Tuesday, March 29, 2016
The Most Common Well Pump Problems
Well pumps can provide a number of excellent benefits to homeowners: they give you low-cost, fresh, and clean water. However, these benefits come with the responsibility of having to fix any problems that you have with your well water system as quickly as possible. Occasionally, you may turn on your faucet and find that there’s no water coming out, or your water might spit and sputter. The first thing you should troubleshoot in this instance is your well pump.
At Advanced Pump Services, our Northeast Florida well pump experts can work quickly and efficiently to diagnose and repair any problems that you encounter with your well pump, helping to ensure that you can always rely on your well system for clean and healthy water when you need it. Before you call a professional, however, it may help to consider what the problem’s source might be. To help you determine that, we’ve compiled a list of some of the most common problems homeowners experience with their well pumps:
Check the Power
Your well pump may simply not be functioning because it isn’t receiving electricity. Before your look at any other possibilities, make sure that power is running to your well pump. Check that the electrical circuit hasn’t tripped, and if the problem is electrical, you should contact our professionals for service. Solving an electrical problem can be very dangerous without proper experience and training.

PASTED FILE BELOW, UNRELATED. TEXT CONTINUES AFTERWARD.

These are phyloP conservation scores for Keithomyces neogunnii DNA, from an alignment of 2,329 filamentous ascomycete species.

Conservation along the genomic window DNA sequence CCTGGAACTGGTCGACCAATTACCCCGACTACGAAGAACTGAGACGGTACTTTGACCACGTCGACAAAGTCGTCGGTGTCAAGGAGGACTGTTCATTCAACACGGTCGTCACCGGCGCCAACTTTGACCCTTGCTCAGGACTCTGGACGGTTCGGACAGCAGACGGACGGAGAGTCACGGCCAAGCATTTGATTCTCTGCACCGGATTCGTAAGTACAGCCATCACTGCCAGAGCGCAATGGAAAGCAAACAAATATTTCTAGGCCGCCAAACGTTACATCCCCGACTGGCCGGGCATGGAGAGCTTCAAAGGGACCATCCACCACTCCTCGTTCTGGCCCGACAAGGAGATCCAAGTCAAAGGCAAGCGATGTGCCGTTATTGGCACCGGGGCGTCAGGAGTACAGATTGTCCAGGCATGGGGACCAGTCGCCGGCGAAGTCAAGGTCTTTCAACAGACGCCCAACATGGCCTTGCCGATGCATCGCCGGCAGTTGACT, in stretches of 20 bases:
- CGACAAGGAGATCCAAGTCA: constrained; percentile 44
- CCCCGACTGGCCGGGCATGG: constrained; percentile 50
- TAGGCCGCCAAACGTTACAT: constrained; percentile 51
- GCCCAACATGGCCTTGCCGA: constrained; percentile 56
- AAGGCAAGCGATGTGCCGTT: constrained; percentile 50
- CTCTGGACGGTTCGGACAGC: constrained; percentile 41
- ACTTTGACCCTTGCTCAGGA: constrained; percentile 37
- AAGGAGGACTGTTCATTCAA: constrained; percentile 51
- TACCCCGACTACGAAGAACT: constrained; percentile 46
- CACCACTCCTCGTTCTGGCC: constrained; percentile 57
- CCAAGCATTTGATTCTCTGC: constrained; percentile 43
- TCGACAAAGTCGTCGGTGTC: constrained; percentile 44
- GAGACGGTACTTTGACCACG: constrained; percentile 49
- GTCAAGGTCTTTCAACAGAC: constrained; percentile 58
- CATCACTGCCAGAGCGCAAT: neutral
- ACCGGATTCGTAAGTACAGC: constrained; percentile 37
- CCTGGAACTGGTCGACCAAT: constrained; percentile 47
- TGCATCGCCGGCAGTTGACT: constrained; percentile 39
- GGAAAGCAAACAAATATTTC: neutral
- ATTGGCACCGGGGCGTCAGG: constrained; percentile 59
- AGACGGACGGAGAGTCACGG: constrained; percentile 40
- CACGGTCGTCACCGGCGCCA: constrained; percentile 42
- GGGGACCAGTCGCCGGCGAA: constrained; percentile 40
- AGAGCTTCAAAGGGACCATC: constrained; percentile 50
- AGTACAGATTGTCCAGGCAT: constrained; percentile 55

Your Pressure Tank
The proper functioning of your Northeast Florida home’s well pump is dependent on your pressure tank. The pressure tank keeps the water in your pressurized so that it can be delivered to your faucets. If the pressure tank doesn’t work properly, neither will the well pump.
Check your pressure switch to see that it has not shut down. Sometimes, too much water drawn from the pressure thank can flip the switch and shut down the system. This is meant to be a fail-safe in case of a burst pipe other incident. Your pressure switch is located on top of the feed line from the well tank and is most likely a small silver bar. If it’s resting parallel to the ground, it’s been tripped. If you need assistance in resetting it, call our professionals for quick and effective service.
Your Pump is Too Small
The size that your well pump needs to be is determined by a few things:
- The size of your home
- The amount of plumbing fixtures in your home
- The amount of water you use regularly
Well pumps used for homes can typically pump around 10 gallons per minute. Some home in Northeast Florida may require a larger pump if they depend on it for feeding animals, a home business, or landscape irrigation. If your home has changed in size, or if your water requirements have grown, you may need to contact our professionals to have a well-pump replacements.